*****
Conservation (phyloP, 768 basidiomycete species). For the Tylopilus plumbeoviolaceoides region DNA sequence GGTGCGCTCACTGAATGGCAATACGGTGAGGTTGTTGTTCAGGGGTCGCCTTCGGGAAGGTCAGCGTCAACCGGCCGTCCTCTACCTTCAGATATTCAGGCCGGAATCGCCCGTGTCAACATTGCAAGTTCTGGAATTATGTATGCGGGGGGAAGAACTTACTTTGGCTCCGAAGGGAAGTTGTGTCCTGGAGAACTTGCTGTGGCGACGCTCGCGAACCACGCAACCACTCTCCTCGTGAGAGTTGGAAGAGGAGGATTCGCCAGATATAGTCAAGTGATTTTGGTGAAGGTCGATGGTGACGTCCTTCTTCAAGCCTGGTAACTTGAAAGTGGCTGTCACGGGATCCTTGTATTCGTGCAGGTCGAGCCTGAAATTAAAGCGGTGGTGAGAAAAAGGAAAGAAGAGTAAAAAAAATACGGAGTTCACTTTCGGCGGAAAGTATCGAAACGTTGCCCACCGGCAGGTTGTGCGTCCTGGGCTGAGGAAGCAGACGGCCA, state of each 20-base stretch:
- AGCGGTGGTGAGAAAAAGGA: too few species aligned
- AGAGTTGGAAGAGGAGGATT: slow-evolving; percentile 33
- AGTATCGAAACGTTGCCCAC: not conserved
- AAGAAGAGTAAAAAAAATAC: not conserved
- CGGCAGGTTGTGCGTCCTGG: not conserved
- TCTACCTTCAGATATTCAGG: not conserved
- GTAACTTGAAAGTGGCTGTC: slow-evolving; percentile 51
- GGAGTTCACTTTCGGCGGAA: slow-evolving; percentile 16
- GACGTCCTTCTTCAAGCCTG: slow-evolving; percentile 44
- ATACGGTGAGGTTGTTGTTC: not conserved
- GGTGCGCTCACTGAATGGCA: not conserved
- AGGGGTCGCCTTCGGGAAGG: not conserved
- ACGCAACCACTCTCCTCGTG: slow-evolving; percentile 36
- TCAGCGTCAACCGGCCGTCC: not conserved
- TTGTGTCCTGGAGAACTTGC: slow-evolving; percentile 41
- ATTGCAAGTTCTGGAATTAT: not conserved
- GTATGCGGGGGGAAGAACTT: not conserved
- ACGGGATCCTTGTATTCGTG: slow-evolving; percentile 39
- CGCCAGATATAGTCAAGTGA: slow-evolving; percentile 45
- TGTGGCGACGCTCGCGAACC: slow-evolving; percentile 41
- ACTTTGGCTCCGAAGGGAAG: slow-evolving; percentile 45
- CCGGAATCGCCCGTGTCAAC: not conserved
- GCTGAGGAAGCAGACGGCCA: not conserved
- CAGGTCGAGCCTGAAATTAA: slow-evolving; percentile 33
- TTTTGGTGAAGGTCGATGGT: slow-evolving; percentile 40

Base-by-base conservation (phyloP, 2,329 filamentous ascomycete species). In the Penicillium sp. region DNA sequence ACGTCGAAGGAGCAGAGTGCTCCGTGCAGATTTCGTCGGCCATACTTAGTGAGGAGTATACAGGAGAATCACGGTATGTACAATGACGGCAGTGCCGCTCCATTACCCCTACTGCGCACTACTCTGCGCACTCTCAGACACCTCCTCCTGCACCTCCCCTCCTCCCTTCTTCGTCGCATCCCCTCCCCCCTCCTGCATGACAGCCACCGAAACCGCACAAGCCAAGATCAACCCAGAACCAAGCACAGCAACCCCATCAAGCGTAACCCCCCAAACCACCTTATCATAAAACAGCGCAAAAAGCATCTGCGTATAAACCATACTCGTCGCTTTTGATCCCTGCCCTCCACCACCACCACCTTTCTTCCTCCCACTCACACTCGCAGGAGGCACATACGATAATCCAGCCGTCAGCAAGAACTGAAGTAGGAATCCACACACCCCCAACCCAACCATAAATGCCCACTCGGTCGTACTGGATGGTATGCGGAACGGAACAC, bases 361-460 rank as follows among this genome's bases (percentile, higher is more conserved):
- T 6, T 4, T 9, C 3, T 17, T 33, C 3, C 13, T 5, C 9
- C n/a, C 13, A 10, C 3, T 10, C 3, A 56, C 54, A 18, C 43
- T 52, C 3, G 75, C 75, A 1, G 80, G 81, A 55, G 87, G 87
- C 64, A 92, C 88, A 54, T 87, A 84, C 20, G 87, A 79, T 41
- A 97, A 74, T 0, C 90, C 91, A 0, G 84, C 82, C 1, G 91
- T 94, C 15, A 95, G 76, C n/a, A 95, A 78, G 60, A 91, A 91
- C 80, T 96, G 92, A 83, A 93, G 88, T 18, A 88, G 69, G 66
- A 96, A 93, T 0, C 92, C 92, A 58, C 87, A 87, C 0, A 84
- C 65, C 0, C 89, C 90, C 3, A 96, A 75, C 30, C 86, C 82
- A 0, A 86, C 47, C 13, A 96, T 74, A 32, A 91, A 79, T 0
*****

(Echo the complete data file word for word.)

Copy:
Conservation (phyloP, 768 basidiomycete species). For the Tylopilus plumbeoviolaceoides region DNA sequence GGTGCGCTCACTGAATGGCAATACGGTGAGGTTGTTGTTCAGGGGTCGCCTTCGGGAAGGTCAGCGTCAACCGGCCGTCCTCTACCTTCAGATATTCAGGCCGGAATCGCCCGTGTCAACATTGCAAGTTCTGGAATTATGTATGCGGGGGGAAGAACTTACTTTGGCTCCGAAGGGAAGTTGTGTCCTGGAGAACTTGCTGTGGCGACGCTCGCGAACCACGCAACCACTCTCCTCGTGAGAGTTGGAAGAGGAGGATTCGCCAGATATAGTCAAGTGATTTTGGTGAAGGTCGATGGTGACGTCCTTCTTCAAGCCTGGTAACTTGAAAGTGGCTGTCACGGGATCCTTGTATTCGTGCAGGTCGAGCCTGAAATTAAAGCGGTGGTGAGAAAAAGGAAAGAAGAGTAAAAAAAATACGGAGTTCACTTTCGGCGGAAAGTATCGAAACGTTGCCCACCGGCAGGTTGTGCGTCCTGGGCTGAGGAAGCAGACGGCCA, state of each 20-base stretch:
- AGCGGTGGTGAGAAAAAGGA: too few species aligned
- AGAGTTGGAAGAGGAGGATT: slow-evolving; percentile 33
- AGTATCGAAACGTTGCCCAC: not conserved
- AAGAAGAGTAAAAAAAATAC: not conserved
- CGGCAGGTTGTGCGTCCTGG: not conserved
- TCTACCTTCAGATATTCAGG: not conserved
- GTAACTTGAAAGTGGCTGTC: slow-evolving; percentile 51
- GGAGTTCACTTTCGGCGGAA: slow-evolving; percentile 16
- GACGTCCTTCTTCAAGCCTG: slow-evolving; percentile 44
- ATACGGTGAGGTTGTTGTTC: not conserved
- GGTGCGCTCACTGAATGGCA: not conserved
- AGGGGTCGCCTTCGGGAAGG: not conserved
- ACGCAACCACTCTCCTCGTG: slow-evolving; percentile 36
- TCAGCGTCAACCGGCCGTCC: not conserved
- TTGTGTCCTGGAGAACTTGC: slow-evolving; percentile 41
- ATTGCAAGTTCTGGAATTAT: not conserved
- GTATGCGGGGGGAAGAACTT: not conserved
- ACGGGATCCTTGTATTCGTG: slow-evolving; percentile 39
- CGCCAGATATAGTCAAGTGA: slow-evolving; percentile 45
- TGTGGCGACGCTCGCGAACC: slow-evolving; percentile 41
- ACTTTGGCTCCGAAGGGAAG: slow-evolving; percentile 45
- CCGGAATCGCCCGTGTCAAC: not conserved
- GCTGAGGAAGCAGACGGCCA: not conserved
- CAGGTCGAGCCTGAAATTAA: slow-evolving; percentile 33
- TTTTGGTGAAGGTCGATGGT: slow-evolving; percentile 40

Base-by-base conservation (phyloP, 2,329 filamentous ascomycete species). In the Penicillium sp. region DNA sequence ACGTCGAAGGAGCAGAGTGCTCCGTGCAGATTTCGTCGGCCATACTTAGTGAGGAGTATACAGGAGAATCACGGTATGTACAATGACGGCAGTGCCGCTCCATTACCCCTACTGCGCACTACTCTGCGCACTCTCAGACACCTCCTCCTGCACCTCCCCTCCTCCCTTCTTCGTCGCATCCCCTCCCCCCTCCTGCATGACAGCCACCGAAACCGCACAAGCCAAGATCAACCCAGAACCAAGCACAGCAACCCCATCAAGCGTAACCCCCCAAACCACCTTATCATAAAACAGCGCAAAAAGCATCTGCGTATAAACCATACTCGTCGCTTTTGATCCCTGCCCTCCACCACCACCACCTTTCTTCCTCCCACTCACACTCGCAGGAGGCACATACGATAATCCAGCCGTCAGCAAGAACTGAAGTAGGAATCCACACACCCCCAACCCAACCATAAATGCCCACTCGGTCGTACTGGATGGTATGCGGAACGGAACAC, bases 361-460 rank as follows among this genome's bases (percentile, higher is more conserved):
- T 6, T 4, T 9, C 3, T 17, T 33, C 3, C 13, T 5, C 9
- C n/a, C 13, A 10, C 3, T 10, C 3, A 56, C 54, A 18, C 43
- T 52, C 3, G 75, C 75, A 1, G 80, G 81, A 55, G 87, G 87
- C 64, A 92, C 88, A 54, T 87, A 84, C 20, G 87, A 79, T 41
- A 97, A 74, T 0, C 90, C 91, A 0, G 84, C 82, C 1, G 91
- T 94, C 15, A 95, G 76, C n/a, A 95, A 78, G 60, A 91, A 91
- C 80, T 96, G 92, A 83, A 93, G 88, T 18, A 88, G 69, G 66
- A 96, A 93, T 0, C 92, C 92, A 58, C 87, A 87, C 0, A 84
- C 65, C 0, C 89, C 90, C 3, A 96, A 75, C 30, C 86, C 82
- A 0, A 86, C 47, C 13, A 96, T 74, A 32, A 91, A 79, T 0